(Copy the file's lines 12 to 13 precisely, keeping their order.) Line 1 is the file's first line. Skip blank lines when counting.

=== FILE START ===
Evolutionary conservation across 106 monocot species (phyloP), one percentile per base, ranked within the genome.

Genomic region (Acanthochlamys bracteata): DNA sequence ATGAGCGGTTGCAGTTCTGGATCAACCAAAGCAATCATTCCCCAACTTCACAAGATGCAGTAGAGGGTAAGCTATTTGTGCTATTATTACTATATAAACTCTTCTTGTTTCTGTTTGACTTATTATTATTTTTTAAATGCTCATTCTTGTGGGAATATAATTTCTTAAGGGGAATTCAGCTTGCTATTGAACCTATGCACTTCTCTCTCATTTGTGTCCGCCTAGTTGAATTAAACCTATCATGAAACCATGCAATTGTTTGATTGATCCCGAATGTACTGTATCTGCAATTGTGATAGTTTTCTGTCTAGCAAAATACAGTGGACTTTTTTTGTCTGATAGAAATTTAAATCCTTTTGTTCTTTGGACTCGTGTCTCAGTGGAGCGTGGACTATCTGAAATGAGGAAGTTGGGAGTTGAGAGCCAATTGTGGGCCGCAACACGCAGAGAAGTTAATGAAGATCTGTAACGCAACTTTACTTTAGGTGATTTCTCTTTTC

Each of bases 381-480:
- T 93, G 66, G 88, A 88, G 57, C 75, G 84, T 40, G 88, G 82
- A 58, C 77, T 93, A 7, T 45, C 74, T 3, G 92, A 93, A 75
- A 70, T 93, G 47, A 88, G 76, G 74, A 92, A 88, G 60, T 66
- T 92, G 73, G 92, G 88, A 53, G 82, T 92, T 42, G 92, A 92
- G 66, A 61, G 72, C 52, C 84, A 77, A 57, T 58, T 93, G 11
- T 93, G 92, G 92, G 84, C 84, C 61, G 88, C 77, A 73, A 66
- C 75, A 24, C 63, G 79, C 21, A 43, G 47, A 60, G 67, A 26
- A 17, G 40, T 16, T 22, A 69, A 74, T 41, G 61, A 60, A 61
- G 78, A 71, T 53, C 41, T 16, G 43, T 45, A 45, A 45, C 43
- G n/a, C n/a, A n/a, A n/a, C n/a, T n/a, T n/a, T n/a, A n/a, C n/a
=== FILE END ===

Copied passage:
- G 78, A 71, T 53, C 41, T 16, G 43, T 45, A 45, A 45, C 43
- G n/a, C n/a, A n/a, A n/a, C n/a, T n/a, T n/a, T n/a, A n/a, C n/a